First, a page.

One thing I do admire him for is his ability to use everyday objects to create sounds to turn into music. It makes the song production world seem accessible, but simultaneously, his jargon and expertise creates an elitist feeling which is out of reach when he applies so many technical methods to a song. But isn’t that what I was looking for: a manifestation of art? A transformation upon the accessible sounds to create media worth consuming over the sounds normal individuals make without association to music? So then am I even justified in my critique? I’m not sure. I know it seems like I praised Charlie at the beginning of this just to bash him, but that was not my intention. I promise you I will still be listening to this album all the way through for the next few months. I’ll be honest, I would even say that I really do like some songs on the album, but just not the whole thing. “That’s Hilarious,” “Loser,” and “I Don’t Think That I Like Her” are probably in my top 10 favorite songs of his (out of the 50 or more he has) and it’s probably from their abrasive instrumentals and strong backbeats, or the way I feel like I can personally relate to them.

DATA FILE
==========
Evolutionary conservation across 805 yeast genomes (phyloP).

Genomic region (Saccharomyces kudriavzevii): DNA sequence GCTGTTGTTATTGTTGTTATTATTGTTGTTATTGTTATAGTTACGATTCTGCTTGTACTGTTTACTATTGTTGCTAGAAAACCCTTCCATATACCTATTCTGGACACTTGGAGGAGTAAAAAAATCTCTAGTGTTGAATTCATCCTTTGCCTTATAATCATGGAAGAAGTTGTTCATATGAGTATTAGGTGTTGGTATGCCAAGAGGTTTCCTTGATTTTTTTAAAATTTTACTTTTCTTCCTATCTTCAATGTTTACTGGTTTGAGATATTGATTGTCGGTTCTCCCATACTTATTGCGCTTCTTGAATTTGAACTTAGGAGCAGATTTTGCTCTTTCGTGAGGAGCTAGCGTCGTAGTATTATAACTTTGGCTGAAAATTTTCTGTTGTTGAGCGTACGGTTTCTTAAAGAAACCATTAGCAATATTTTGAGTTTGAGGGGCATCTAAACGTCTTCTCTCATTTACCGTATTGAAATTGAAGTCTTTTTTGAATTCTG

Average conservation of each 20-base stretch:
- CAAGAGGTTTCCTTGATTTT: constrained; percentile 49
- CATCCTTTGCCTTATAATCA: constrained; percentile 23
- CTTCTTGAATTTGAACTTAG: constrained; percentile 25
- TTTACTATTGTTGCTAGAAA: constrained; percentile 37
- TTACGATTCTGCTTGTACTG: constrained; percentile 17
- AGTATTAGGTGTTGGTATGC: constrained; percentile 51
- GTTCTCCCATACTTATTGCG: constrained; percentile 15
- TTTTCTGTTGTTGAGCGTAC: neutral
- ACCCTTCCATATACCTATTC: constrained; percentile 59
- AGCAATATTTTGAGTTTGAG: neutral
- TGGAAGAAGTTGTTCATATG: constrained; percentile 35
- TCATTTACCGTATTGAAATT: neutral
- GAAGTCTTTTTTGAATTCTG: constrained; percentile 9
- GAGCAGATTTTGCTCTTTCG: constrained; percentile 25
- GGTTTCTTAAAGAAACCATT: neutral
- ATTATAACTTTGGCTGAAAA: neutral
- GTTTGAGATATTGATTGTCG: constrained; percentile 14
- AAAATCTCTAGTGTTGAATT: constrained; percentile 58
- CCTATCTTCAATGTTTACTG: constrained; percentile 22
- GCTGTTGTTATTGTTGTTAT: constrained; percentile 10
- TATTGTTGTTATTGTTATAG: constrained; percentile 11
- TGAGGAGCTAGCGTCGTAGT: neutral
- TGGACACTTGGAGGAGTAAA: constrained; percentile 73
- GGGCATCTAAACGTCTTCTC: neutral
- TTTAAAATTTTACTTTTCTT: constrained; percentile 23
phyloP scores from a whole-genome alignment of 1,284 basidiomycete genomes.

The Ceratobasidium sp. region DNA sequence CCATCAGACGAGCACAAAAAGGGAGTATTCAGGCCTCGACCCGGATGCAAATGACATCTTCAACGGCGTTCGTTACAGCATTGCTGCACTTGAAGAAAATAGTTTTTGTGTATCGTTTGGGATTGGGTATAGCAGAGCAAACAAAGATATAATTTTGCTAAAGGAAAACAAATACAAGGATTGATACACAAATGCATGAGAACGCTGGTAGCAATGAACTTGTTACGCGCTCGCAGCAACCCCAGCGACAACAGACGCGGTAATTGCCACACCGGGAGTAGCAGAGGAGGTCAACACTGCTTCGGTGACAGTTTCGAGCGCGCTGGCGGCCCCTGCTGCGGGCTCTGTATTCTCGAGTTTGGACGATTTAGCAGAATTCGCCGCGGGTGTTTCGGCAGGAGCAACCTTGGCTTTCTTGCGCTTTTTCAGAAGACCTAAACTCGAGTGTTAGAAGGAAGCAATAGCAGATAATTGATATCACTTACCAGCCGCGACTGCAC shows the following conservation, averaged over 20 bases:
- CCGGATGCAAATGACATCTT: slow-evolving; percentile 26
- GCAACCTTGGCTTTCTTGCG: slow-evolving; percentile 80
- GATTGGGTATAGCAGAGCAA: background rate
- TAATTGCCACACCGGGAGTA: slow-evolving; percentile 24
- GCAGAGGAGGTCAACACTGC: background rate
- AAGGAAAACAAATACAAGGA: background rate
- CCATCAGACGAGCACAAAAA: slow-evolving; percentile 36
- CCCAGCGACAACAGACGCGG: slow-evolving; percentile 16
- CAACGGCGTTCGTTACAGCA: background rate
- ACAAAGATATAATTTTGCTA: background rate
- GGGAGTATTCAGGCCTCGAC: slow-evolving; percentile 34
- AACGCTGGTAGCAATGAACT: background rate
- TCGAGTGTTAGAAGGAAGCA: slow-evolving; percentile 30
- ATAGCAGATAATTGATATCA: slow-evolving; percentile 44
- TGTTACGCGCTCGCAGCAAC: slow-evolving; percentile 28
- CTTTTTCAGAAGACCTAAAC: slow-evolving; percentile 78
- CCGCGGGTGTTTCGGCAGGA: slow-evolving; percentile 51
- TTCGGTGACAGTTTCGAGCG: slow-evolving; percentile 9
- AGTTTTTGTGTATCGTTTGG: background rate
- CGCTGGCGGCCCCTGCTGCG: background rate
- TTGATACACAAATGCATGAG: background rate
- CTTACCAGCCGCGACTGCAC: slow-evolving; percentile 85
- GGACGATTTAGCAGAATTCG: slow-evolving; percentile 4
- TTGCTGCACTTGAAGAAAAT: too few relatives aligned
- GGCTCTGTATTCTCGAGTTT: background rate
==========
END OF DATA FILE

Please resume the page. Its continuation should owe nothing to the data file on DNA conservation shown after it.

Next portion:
You don’t have to judge your decisions off of what some random person on the internet says, and if Charlie sees this, neither does he. I’m not saying he should stop what he’s doing because self-expression and discovering your sound is really important, but I am saying that it’s just not for me and that’s ok. So in conclusion, I am proud of Charlie Puth for what he put out. I am impressed with the production techniques used in the album, but for me, some of the lyricism falls short. I look forward to his next album because I think this was a transitional one. I hope he keeps expressing himself and pursuing his personal sound, but am I a hardcore fan of the outcomes that occur when he does? I so badly want to say yes but I can’t. Not yet at least.
Charlie Puth. CHARLIE, Atlantic Records, 2022. Spotify,
Puth, Charlie. “Charlie Puth Blew Up Harry Styles’s Spot at a Sushi Bar & Talks Left & Right ft.
BTS’s Jung Kook.” Interview by Jimmy Fallon. The Tonight Show, 11 October 2022.